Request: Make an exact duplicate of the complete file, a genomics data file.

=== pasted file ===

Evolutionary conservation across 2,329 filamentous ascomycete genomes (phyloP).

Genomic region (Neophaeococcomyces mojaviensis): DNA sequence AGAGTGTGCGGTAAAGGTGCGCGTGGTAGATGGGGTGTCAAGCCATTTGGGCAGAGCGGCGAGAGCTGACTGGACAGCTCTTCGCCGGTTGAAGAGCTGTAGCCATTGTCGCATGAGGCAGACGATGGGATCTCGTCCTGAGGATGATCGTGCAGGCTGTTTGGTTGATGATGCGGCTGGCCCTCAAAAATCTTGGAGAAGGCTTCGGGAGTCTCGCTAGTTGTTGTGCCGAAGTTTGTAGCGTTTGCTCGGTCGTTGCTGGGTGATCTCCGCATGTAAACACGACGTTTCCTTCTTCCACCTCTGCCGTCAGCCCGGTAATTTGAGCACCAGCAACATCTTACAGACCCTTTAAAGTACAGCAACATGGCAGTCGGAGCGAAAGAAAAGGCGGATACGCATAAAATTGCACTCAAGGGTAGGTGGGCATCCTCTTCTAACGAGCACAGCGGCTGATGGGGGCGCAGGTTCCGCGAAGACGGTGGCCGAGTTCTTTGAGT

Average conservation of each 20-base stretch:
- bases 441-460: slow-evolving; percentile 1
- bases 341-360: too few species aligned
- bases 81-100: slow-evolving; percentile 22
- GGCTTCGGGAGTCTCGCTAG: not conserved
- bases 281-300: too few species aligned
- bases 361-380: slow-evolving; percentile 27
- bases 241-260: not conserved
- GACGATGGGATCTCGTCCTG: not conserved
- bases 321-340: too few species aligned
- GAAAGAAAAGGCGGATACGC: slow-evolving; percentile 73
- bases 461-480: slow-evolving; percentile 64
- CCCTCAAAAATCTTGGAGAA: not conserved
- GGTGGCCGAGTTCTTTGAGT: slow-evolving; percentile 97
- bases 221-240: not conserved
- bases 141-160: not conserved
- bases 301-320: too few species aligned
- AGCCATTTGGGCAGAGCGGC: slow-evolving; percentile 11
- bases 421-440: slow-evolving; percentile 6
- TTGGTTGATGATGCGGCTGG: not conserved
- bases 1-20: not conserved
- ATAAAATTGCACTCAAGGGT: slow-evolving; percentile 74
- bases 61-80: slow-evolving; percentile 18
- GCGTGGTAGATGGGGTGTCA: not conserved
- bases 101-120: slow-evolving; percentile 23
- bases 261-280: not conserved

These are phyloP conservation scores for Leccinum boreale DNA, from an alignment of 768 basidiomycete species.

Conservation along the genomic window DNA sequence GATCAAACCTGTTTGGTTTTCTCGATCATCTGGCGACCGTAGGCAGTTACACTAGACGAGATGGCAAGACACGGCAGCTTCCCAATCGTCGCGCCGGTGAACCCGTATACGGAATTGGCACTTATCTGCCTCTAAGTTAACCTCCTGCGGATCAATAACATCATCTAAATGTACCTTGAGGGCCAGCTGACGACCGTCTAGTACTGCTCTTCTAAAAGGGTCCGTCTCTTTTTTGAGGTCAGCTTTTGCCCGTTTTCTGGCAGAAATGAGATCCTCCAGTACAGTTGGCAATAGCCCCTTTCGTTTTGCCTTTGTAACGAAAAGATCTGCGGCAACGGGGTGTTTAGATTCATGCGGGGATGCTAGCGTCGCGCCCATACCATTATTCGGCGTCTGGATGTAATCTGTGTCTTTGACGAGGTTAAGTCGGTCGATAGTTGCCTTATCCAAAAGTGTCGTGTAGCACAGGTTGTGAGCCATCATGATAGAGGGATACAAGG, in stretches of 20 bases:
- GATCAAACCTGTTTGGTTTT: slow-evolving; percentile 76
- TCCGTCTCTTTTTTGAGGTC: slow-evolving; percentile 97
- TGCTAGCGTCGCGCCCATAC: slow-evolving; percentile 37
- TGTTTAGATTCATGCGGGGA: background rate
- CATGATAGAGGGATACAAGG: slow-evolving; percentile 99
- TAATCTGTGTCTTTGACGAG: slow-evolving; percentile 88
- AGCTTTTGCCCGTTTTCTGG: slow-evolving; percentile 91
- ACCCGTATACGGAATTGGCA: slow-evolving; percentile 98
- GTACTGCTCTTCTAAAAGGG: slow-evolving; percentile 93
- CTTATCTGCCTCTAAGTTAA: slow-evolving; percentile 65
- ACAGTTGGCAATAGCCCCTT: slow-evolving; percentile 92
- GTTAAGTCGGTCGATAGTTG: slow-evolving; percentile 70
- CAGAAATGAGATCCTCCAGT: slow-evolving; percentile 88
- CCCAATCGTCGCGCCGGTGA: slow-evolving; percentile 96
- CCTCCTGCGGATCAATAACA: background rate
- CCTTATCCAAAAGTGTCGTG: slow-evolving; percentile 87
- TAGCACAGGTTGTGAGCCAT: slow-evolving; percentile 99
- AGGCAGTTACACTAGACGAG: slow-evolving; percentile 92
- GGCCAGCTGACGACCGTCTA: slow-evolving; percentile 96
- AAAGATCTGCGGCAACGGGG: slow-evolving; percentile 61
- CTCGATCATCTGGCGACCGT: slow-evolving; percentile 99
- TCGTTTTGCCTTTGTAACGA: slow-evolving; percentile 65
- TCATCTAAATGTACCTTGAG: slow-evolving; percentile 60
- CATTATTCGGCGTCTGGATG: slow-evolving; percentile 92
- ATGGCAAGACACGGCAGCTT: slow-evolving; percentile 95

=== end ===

Evolutionary conservation across 2,329 filamentous ascomycete genomes (phyloP).

Genomic region (Neophaeococcomyces mojaviensis): DNA sequence AGAGTGTGCGGTAAAGGTGCGCGTGGTAGATGGGGTGTCAAGCCATTTGGGCAGAGCGGCGAGAGCTGACTGGACAGCTCTTCGCCGGTTGAAGAGCTGTAGCCATTGTCGCATGAGGCAGACGATGGGATCTCGTCCTGAGGATGATCGTGCAGGCTGTTTGGTTGATGATGCGGCTGGCCCTCAAAAATCTTGGAGAAGGCTTCGGGAGTCTCGCTAGTTGTTGTGCCGAAGTTTGTAGCGTTTGCTCGGTCGTTGCTGGGTGATCTCCGCATGTAAACACGACGTTTCCTTCTTCCACCTCTGCCGTCAGCCCGGTAATTTGAGCACCAGCAACATCTTACAGACCCTTTAAAGTACAGCAACATGGCAGTCGGAGCGAAAGAAAAGGCGGATACGCATAAAATTGCACTCAAGGGTAGGTGGGCATCCTCTTCTAACGAGCACAGCGGCTGATGGGGGCGCAGGTTCCGCGAAGACGGTGGCCGAGTTCTTTGAGT

Average conservation of each 20-base stretch:
- bases 441-460: slow-evolving; percentile 1
- bases 341-360: too few species aligned
- bases 81-100: slow-evolving; percentile 22
- GGCTTCGGGAGTCTCGCTAG: not conserved
- bases 281-300: too few species aligned
- bases 361-380: slow-evolving; percentile 27
- bases 241-260: not conserved
- GACGATGGGATCTCGTCCTG: not conserved
- bases 321-340: too few species aligned
- GAAAGAAAAGGCGGATACGC: slow-evolving; percentile 73
- bases 461-480: slow-evolving; percentile 64
- CCCTCAAAAATCTTGGAGAA: not conserved
- GGTGGCCGAGTTCTTTGAGT: slow-evolving; percentile 97
- bases 221-240: not conserved
- bases 141-160: not conserved
- bases 301-320: too few species aligned
- AGCCATTTGGGCAGAGCGGC: slow-evolving; percentile 11
- bases 421-440: slow-evolving; percentile 6
- TTGGTTGATGATGCGGCTGG: not conserved
- bases 1-20: not conserved
- ATAAAATTGCACTCAAGGGT: slow-evolving; percentile 74
- bases 61-80: slow-evolving; percentile 18
- GCGTGGTAGATGGGGTGTCA: not conserved
- bases 101-120: slow-evolving; percentile 23
- bases 261-280: not conserved

These are phyloP conservation scores for Leccinum boreale DNA, from an alignment of 768 basidiomycete species.

Conservation along the genomic window DNA sequence GATCAAACCTGTTTGGTTTTCTCGATCATCTGGCGACCGTAGGCAGTTACACTAGACGAGATGGCAAGACACGGCAGCTTCCCAATCGTCGCGCCGGTGAACCCGTATACGGAATTGGCACTTATCTGCCTCTAAGTTAACCTCCTGCGGATCAATAACATCATCTAAATGTACCTTGAGGGCCAGCTGACGACCGTCTAGTACTGCTCTTCTAAAAGGGTCCGTCTCTTTTTTGAGGTCAGCTTTTGCCCGTTTTCTGGCAGAAATGAGATCCTCCAGTACAGTTGGCAATAGCCCCTTTCGTTTTGCCTTTGTAACGAAAAGATCTGCGGCAACGGGGTGTTTAGATTCATGCGGGGATGCTAGCGTCGCGCCCATACCATTATTCGGCGTCTGGATGTAATCTGTGTCTTTGACGAGGTTAAGTCGGTCGATAGTTGCCTTATCCAAAAGTGTCGTGTAGCACAGGTTGTGAGCCATCATGATAGAGGGATACAAGG, in stretches of 20 bases:
- GATCAAACCTGTTTGGTTTT: slow-evolving; percentile 76
- TCCGTCTCTTTTTTGAGGTC: slow-evolving; percentile 97
- TGCTAGCGTCGCGCCCATAC: slow-evolving; percentile 37
- TGTTTAGATTCATGCGGGGA: background rate
- CATGATAGAGGGATACAAGG: slow-evolving; percentile 99
- TAATCTGTGTCTTTGACGAG: slow-evolving; percentile 88
- AGCTTTTGCCCGTTTTCTGG: slow-evolving; percentile 91
- ACCCGTATACGGAATTGGCA: slow-evolving; percentile 98
- GTACTGCTCTTCTAAAAGGG: slow-evolving; percentile 93
- CTTATCTGCCTCTAAGTTAA: slow-evolving; percentile 65
- ACAGTTGGCAATAGCCCCTT: slow-evolving; percentile 92
- GTTAAGTCGGTCGATAGTTG: slow-evolving; percentile 70
- CAGAAATGAGATCCTCCAGT: slow-evolving; percentile 88
- CCCAATCGTCGCGCCGGTGA: slow-evolving; percentile 96
- CCTCCTGCGGATCAATAACA: background rate
- CCTTATCCAAAAGTGTCGTG: slow-evolving; percentile 87
- TAGCACAGGTTGTGAGCCAT: slow-evolving; percentile 99
- AGGCAGTTACACTAGACGAG: slow-evolving; percentile 92
- GGCCAGCTGACGACCGTCTA: slow-evolving; percentile 96
- AAAGATCTGCGGCAACGGGG: slow-evolving; percentile 61
- CTCGATCATCTGGCGACCGT: slow-evolving; percentile 99
- TCGTTTTGCCTTTGTAACGA: slow-evolving; percentile 65
- TCATCTAAATGTACCTTGAG: slow-evolving; percentile 60
- CATTATTCGGCGTCTGGATG: slow-evolving; percentile 92
- ATGGCAAGACACGGCAGCTT: slow-evolving; percentile 95